Shoes for Women with Osteoarthritis (Most Common Arthritis)
Some accessories that you wear every day may have an effect in helping to control your osteoarthritis (OA). Shoes are one of them. While they can give a good looking on your feet, they may also help reduce strain that hits the joints when you walk, especially for the joints of knees (the most essential weight-bearing joint).
However, if you are a woman with OA, choosing shoes may be not only about good for the disease, but also how to choose one that looks good too. The following is a guideline of important checklists you need to prioritize in finding and buying the best shoes for your osteoarthritis.
Rubber soles can absorb some strain every time your feet hit the road. This choice is beneficial to provide more cushioning!
However not all rubber soles are good. Make sure to choose one that is flexible enough to support your feet, especially at the points that need great flexibility such as at ball of the foot! And don’t forget to check the size!
The definition of shoes with high heels may vary slightly from one expert to another. But in general, heels that are greater than two inches are categorized into high heels.
This kind of footwear is commonly considered bad not only for people with OA but also for everyone due to the possible risks of some problems in short and long term. Even some studies have shown that the use of high heels may increase the risk of foot pain and even knee degeneration.
So, they should be your last option. If you need to use them, make sure to choose one that is not higher than 1.5 inches and come with friendly features (such as a back strap, anatomical arch, or cupped heel) that can help distribute the weight evenly and more stable.
While high heels are bad choice, this doesn’t mean you can buy any shoes as long as they are low heels. Still, be always smart on your selection.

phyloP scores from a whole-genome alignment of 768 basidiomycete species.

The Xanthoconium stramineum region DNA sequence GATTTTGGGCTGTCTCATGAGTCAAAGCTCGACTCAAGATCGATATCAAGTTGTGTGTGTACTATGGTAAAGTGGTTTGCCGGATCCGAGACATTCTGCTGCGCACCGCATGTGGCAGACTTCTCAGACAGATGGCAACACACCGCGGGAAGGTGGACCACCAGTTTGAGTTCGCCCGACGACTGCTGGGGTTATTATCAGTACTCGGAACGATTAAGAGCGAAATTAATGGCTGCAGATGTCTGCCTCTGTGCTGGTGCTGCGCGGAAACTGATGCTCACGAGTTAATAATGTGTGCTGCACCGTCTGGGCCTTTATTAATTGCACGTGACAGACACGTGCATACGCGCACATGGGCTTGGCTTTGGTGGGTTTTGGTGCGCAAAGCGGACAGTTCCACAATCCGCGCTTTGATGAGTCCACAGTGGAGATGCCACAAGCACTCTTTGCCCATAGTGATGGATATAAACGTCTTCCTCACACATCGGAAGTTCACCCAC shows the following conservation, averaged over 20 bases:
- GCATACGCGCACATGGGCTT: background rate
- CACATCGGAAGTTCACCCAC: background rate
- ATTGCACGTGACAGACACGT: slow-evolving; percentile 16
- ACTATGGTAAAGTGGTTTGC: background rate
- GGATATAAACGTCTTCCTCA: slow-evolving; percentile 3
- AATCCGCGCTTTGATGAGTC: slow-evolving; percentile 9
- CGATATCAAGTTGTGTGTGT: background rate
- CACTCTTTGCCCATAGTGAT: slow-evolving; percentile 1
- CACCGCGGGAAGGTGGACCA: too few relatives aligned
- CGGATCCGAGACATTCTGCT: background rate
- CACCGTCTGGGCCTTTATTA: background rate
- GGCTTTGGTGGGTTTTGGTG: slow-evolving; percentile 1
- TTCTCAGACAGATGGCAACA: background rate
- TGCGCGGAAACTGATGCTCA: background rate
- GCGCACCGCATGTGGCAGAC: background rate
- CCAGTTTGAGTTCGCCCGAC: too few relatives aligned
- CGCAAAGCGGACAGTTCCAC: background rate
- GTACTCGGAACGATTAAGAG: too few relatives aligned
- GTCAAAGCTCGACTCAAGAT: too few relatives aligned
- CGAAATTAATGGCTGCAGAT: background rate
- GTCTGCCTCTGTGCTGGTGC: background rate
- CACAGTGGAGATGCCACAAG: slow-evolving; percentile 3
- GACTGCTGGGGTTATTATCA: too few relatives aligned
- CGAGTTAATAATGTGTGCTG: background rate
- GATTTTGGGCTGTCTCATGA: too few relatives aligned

For instance, beware to low heels that come with pointed toe. Because this can increase the risk of cramped toes that can be painful!
Remember that the shape of your shoes can take the shape of your feet. If you use low heels with pointed toe, this can cause another deformities problem such as hammertoes.
Low heels with roomy toe boxes, wedge heels for extra room at heel, and come with rubber soles are commonly more recommended. There are now many low heels without pointed toe (in wide sizes) that also look good and stylish.
Some experts say that the use of clogs can increase strain on the knee. For this reason, it’s much better to avoid any clogs, particularly those with lightweight plastic varieties
These shoes are bad, particularly for arthritis of big toe and arch – and also not recommended if you have swollen or stiff foot joints.
The reason of why these shoes are recommended is due to they can make your feet comfortable as well as when you are going with barefoot. Being barefoot can help make the knee joint work easier when you walking.
The greater strain the hits the knee can be bad for the affected knee joint by osteoarthritis. Flip flops can significantly help reduce the knee load as well as going with shoeless.
If you are ready to start exercise, choosing the right one of athletic shoes is something you need to concern as well – particularly true if you have a plan to choose walking as a part of your exercise program.
- Many shoes come with thick treads. But if you have OA of the knee, it’s recommended to avoid them because may host a tripping hazard.
- High-top sneakers may be your best choice if you have weak ankles.
- Analyze the natural way of your foot rolls inward when you make steps such as walking – a condition called pronation! If you have normal pronation, you can use stability sneakers. But if your steps are under-pronation or over-pronation – neutral sneakers are more recommended and also often prescribed for people with OA.
- And don’t skimp on your choice because quality is so essential!
For some people with OA, the use of boots may be not the best option since they can be heavier in weight than other shoes. But they can be stabilizing choice, especially for those with arthritis on the ankle.
In you think can get benefits with boots, make sure you wear one with the following specifications: